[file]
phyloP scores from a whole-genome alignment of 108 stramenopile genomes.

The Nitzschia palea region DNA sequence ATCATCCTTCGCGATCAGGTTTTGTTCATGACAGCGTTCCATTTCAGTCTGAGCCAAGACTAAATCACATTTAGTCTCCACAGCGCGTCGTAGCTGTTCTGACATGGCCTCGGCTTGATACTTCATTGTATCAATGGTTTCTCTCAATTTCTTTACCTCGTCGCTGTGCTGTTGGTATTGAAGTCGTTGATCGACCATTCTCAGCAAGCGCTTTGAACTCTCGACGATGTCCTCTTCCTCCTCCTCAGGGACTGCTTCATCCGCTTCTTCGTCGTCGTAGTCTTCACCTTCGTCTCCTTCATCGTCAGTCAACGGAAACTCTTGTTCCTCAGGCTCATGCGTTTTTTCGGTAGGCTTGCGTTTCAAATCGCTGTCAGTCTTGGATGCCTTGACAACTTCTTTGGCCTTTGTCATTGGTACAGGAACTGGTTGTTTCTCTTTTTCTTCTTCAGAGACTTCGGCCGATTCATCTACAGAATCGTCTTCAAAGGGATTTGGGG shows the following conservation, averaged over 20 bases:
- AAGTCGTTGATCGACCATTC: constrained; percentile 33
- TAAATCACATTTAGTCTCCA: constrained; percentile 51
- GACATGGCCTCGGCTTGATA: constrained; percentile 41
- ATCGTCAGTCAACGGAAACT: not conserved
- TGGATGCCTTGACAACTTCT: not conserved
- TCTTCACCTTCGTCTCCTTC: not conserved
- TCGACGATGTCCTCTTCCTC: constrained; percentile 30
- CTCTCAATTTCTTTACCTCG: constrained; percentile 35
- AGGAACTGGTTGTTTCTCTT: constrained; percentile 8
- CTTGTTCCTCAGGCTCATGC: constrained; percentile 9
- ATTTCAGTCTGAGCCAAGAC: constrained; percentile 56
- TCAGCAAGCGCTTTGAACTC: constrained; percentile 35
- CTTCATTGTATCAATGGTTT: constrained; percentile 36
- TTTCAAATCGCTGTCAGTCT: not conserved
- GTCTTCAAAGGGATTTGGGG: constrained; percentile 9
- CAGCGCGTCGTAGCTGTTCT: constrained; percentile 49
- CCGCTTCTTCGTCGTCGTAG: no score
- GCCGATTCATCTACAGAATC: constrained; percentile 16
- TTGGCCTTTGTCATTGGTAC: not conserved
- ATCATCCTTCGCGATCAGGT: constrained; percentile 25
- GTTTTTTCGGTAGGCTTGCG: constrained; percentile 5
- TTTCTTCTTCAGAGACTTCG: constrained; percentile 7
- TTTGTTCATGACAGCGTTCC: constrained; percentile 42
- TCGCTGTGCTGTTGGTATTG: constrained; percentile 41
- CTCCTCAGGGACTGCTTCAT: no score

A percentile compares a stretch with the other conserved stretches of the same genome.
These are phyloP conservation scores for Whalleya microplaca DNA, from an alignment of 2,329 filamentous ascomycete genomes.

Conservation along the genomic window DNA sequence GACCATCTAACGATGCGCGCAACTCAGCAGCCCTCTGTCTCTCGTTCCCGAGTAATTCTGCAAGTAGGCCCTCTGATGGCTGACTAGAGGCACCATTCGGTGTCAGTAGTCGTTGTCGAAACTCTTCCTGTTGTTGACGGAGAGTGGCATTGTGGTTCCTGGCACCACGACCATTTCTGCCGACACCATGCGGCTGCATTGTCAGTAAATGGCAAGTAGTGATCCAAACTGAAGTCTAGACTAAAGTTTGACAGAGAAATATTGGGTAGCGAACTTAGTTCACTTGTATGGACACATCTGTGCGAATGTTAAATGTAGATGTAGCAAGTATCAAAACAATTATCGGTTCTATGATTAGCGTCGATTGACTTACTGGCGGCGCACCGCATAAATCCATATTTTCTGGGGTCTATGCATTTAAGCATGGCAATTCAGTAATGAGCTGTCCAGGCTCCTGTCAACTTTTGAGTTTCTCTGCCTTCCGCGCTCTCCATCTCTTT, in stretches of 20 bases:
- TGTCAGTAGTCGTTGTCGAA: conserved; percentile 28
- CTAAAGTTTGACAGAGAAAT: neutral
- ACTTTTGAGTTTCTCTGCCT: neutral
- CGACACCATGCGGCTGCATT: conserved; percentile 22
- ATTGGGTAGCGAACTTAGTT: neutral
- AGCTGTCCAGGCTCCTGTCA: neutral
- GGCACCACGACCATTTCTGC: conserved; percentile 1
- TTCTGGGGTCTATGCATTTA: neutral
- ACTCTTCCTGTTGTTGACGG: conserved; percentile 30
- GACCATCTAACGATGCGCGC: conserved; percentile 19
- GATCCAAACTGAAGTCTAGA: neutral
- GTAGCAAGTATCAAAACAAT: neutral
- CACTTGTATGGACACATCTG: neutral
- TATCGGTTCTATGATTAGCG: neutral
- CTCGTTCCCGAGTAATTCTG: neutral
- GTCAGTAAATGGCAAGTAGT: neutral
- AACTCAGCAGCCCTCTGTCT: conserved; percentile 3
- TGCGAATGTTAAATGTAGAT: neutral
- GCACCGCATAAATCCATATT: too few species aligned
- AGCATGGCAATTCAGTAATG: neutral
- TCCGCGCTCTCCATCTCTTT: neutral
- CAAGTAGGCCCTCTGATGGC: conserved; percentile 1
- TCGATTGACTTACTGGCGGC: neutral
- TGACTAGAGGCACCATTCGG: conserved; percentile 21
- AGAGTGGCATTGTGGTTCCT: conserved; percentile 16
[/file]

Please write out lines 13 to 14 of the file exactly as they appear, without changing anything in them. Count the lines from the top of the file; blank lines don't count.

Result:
- ATTTCAGTCTGAGCCAAGAC: constrained; percentile 56
- TCAGCAAGCGCTTTGAACTC: constrained; percentile 35